La La Land Review

A musical for the 21st century, La La Land starring Ryan Gosling and Emma Stone – two of the best actors in recent years, and a brilliant on-screen pairing – this hit film of the year which sweeping up awards all over the place, follows Seb (Gosling) and Mia (Stone) two struggling artists on the Hollywood scene.

The film is about the toll of success – or failure – on an artists’ life, and the highs and lows of following your dream – particularly in the competitive landscape of Hollywood. Seb is a jazz musician who has hopes of opening his own bar, who meets Mia, an actress who is repeatedly being rejected in auditions, looking for her big break.

Damien Chazelle, writer and director, creates many illusions to classical musicals of the Golden Years of Hollywood, in the charming, romantic and humorous way La La Land plays out, and is a love letter to these films. There are dance numbers that will make you want to tap dance on the way home from the cinema and songs which will be stuck in your head for days.

The music of a musical is without a doubt the most important aspect of the film. Although La La Land doesn’t have the razzle-dazzle and big belters of the old classical Hollywood musicals, the musical numbers are quieter, matching the softer voices of Gosling and Stone. But the music is still wonderful, lively and very catchy – hats off to Justin Hurwitz.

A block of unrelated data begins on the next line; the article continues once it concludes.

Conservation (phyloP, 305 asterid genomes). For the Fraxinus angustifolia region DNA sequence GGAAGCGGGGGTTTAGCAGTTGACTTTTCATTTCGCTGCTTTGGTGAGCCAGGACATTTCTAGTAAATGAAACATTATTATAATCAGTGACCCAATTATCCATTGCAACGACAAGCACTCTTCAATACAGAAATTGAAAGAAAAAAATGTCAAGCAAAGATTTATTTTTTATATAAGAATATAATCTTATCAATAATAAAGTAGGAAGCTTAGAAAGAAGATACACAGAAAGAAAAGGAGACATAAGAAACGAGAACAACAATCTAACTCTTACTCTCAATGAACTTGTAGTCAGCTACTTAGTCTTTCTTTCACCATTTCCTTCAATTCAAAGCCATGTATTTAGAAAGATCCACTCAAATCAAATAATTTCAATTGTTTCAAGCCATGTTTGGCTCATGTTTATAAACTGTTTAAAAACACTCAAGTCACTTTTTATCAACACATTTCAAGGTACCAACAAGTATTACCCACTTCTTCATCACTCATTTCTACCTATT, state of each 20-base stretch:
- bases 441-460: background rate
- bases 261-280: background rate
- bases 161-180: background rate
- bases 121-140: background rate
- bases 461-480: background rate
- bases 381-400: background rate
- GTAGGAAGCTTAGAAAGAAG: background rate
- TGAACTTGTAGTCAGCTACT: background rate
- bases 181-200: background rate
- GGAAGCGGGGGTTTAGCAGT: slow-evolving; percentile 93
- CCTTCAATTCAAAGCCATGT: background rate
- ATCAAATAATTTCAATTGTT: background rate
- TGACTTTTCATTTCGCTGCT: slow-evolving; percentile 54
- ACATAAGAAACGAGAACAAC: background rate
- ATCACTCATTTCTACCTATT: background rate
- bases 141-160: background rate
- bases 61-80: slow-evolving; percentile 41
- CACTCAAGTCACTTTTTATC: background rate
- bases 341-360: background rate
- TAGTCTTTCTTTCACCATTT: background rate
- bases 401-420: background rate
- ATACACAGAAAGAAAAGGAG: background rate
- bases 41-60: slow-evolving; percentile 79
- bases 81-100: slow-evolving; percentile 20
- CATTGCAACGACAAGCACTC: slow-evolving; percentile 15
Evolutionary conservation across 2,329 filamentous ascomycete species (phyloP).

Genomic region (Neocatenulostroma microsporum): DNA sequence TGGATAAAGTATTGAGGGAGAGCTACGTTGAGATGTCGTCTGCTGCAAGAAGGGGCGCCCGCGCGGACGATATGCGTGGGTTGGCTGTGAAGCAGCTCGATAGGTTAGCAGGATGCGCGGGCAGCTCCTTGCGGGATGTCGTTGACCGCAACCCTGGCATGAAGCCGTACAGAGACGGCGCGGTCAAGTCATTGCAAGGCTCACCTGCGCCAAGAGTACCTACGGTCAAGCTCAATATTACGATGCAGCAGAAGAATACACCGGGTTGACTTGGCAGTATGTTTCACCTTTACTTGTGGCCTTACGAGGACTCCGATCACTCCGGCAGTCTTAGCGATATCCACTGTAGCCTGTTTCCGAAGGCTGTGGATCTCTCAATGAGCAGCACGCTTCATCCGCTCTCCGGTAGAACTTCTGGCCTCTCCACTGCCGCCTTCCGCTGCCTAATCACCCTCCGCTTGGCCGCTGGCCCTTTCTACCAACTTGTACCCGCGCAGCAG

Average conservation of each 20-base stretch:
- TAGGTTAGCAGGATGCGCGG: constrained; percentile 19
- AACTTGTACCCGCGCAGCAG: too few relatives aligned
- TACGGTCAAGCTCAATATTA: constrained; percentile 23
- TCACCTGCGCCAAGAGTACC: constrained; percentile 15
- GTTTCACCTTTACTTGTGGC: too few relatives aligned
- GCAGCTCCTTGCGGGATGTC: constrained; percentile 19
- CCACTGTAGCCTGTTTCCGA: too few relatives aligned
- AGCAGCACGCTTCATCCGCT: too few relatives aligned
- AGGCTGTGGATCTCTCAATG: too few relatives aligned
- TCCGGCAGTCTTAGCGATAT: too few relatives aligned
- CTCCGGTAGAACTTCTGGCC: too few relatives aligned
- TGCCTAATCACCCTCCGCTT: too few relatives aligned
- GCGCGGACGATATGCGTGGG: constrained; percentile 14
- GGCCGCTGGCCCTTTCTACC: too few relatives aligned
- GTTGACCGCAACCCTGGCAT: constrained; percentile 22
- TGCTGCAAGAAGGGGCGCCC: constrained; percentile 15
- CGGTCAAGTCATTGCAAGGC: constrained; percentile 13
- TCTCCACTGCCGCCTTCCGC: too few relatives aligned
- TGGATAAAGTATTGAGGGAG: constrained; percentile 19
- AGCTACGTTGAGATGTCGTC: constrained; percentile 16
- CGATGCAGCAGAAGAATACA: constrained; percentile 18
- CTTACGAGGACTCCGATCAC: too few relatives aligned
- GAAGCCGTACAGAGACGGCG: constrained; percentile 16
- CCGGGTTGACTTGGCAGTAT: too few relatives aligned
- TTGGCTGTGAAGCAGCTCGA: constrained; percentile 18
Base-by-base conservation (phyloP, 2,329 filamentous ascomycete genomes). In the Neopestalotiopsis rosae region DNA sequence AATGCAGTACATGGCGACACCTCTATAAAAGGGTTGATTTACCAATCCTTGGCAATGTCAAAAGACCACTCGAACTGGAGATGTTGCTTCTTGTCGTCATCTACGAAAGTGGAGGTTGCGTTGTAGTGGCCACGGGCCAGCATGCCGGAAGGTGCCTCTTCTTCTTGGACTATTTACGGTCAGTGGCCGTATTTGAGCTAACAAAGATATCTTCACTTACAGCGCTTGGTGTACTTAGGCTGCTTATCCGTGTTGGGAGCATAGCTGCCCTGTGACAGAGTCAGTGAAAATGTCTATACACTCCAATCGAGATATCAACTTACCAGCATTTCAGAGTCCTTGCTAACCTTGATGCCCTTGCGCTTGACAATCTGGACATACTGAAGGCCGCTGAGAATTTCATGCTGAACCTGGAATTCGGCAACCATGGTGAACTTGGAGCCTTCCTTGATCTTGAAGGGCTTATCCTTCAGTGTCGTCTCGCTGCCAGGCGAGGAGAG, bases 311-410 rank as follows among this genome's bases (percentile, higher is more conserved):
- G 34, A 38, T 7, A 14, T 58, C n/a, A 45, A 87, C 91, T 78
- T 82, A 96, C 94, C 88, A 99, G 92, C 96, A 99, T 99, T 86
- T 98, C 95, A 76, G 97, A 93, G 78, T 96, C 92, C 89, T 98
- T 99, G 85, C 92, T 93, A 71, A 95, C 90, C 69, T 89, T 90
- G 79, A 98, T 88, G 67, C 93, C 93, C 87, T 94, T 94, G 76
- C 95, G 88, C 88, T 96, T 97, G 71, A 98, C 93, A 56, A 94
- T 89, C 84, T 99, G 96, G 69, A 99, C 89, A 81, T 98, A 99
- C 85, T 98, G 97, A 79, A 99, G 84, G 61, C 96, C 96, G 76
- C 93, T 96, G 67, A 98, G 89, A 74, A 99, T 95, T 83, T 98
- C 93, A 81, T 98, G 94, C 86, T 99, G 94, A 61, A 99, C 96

The highlight of the film for me was Emma Stone. We have seen her be funny, charming and vulnerable in other roles, but this is something else. She radiates in the role, and provides the audiences emotional link to the film. We might not be in her exact place – a struggling actress trying her hardest – but we all know what it feels like to have a door shut in your face because you’re not quite right. Her face is so emotive and we want her to do well.

And for Gosling, he is once again excellent, and it is fun to see him venture into comedy with another film (after The Nice Guys). He is tough, and his cutting humour acts as a shield so as not to show how saddened he is by not being able to achieve his dreams. Just like Stone, he is not a natural singer (yet has a great voice) but they tackle the singing in a more realistic way than the classical musicals where the signing takes centre stage – literally.

But it is when they are on screen together, either singing, dancing, quipping with one another or even sitting in silence next to each other that shows the brilliant chemistry these two actors have. It is something we have seen before in Crazy Stupid Love and Gangster Squad and like many other people, I want to see more films with these two together. The scene when Seb and Mia meet properly at a pool party, after two previous encounters when they have not made the best impression, it is easy to see their relationship is going to be a pleasure to watch unfold.

Whether you like musical or not, La La Land is a film which could appeal to the most cold-hearted person, and even though it seems to flounder a little in the middle, and maybe go on for a few minutes too long, the film feels like it is a classic already.

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About Monica Jowett

I am a graduate of the University of South Wales, where I studied Film Studies. I write reviews and articles for my own blog and other sites, and spend a lot of my time living and breathing all things film related. I love films and TV. I avoid horror as I am a little too jumpy, but do have an unashamed love for soppy chick-flicks.
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